The Evening Kansan-Republican, Tuesday 11 July 1905. Page 1.
------------------------------------------------------------

It Looks Like Suicide

Engineer Will Blatchley called upon Dr. Abbey this morning and left his statement concerning the death of John Tynan at Burrton Monday which more than ever gives the affair the appearance of suicide.

He said as he was passing the place where they had seen the man the train was not going more than three miles an hour when the cylinder plugs pulled out and he could not pull them back again easily. His fireman asked what they had struck and he answered a rock probably. As soon as they had passed over the obstruction there was no more difficulty and on looking back they saw the dead body lying by the side of the track. The head had the appearance of having been caught between the forehead and the back of the skull and it looks very much as though the unfortunate man had tried to throw himself with his head on the rail but had just missed it. The friends who have been notified have wired that the dead man has relatives in Buffalo and in Ireland but that their names are not known so the undertaker at Burrton has received instructions to give the body burial there.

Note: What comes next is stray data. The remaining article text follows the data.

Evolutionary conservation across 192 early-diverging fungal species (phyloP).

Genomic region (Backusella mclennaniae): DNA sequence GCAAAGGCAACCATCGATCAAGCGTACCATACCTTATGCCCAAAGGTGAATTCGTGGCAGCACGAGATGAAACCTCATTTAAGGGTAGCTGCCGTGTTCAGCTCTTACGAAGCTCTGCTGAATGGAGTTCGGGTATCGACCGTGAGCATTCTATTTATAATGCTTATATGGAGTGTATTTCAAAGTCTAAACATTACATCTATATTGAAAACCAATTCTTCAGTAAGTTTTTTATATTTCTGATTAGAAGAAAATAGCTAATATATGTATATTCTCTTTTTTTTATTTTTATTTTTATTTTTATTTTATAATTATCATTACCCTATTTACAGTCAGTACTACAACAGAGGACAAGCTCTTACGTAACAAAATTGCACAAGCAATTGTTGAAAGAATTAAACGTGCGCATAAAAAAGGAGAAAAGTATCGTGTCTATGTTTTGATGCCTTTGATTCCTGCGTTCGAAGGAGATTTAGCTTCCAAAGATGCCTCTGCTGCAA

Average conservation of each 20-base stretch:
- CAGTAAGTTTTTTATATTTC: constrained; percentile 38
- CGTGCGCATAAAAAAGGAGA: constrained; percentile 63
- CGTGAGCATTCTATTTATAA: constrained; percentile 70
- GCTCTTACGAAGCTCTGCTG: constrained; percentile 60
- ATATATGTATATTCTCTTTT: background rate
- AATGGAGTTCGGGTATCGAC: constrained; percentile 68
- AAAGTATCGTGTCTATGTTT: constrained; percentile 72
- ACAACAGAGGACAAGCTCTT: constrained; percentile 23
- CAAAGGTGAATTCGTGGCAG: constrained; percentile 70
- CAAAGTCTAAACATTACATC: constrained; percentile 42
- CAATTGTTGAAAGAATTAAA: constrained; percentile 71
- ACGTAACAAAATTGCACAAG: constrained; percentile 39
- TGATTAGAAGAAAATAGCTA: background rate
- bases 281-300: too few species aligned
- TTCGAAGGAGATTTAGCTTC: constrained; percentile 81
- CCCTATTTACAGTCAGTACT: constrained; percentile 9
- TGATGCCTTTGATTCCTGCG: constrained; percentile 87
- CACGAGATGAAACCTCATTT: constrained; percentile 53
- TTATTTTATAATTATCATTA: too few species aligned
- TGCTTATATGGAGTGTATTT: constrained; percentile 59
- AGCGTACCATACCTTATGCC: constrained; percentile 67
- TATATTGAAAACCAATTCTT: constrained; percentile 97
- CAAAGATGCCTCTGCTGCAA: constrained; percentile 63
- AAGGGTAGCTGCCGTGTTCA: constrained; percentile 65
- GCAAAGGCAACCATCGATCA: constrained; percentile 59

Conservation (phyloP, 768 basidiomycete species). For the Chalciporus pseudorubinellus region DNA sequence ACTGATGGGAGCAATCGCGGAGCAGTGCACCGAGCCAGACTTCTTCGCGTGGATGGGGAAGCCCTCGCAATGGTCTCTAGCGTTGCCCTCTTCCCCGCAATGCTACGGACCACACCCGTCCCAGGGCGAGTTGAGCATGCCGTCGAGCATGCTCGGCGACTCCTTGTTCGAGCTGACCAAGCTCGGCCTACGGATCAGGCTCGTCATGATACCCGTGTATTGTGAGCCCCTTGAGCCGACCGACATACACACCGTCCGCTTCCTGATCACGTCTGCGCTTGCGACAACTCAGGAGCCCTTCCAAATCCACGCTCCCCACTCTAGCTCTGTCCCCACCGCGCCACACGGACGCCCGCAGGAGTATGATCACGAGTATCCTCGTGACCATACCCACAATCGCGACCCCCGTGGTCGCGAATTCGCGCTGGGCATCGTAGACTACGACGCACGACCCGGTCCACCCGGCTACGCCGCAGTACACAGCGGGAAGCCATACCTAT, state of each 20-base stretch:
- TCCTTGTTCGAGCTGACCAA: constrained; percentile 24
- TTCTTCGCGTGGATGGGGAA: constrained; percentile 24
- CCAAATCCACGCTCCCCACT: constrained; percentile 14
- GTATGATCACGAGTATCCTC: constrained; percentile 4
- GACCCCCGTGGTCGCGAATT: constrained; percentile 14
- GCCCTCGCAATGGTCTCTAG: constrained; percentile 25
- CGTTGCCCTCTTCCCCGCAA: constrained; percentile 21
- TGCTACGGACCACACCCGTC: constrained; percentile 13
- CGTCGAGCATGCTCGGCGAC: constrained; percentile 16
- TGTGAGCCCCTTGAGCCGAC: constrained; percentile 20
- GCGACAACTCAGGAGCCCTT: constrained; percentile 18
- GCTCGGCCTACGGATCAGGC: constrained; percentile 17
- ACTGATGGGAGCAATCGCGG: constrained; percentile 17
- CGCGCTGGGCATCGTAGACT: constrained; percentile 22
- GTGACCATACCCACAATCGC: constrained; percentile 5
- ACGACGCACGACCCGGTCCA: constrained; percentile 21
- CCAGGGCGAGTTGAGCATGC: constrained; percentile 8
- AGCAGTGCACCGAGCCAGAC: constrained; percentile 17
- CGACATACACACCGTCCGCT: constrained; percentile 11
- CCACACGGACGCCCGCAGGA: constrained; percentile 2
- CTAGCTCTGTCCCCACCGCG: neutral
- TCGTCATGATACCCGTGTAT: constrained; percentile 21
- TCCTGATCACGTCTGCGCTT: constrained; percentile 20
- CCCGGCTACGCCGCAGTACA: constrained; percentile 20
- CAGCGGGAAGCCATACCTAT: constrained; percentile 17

The Evening Kansan-Republicah, Wednesday 12 July 1905. Page 1.
------------------------------------------------------------

Can Hardly Believe

Relatives of John Tynan Hoping Against Hope

Coroner F. L. Abbey heard yesterday from Tullamore, Ireland, where he had written the relatives of John Tynan who was killed by the cars at Burrton concerning the death of the unfortunate man. The reply came E. J. Tynan, a brother, who was hoping against hope that the papers might be on the person of some one else than his brother and inclosing a vignette which he said was an excellent likeness of his brother. He said that he was aware of his brother's roving disposition but hoped that the coroner's information might be a dreadful mistake and had refrained from telling their mother and sister until he should hear again. The picture only confirms the decisions arrived at by Dr. Abbey and he is doing all that he can to make the hard news easy to bear.

The Evening Kansan-Republican, Saturday 05 August 1905.

Transcribed by Darren McMannis for the Harvey County Genealogical Society & Burrton Historical Museum

Find a board about a specific topic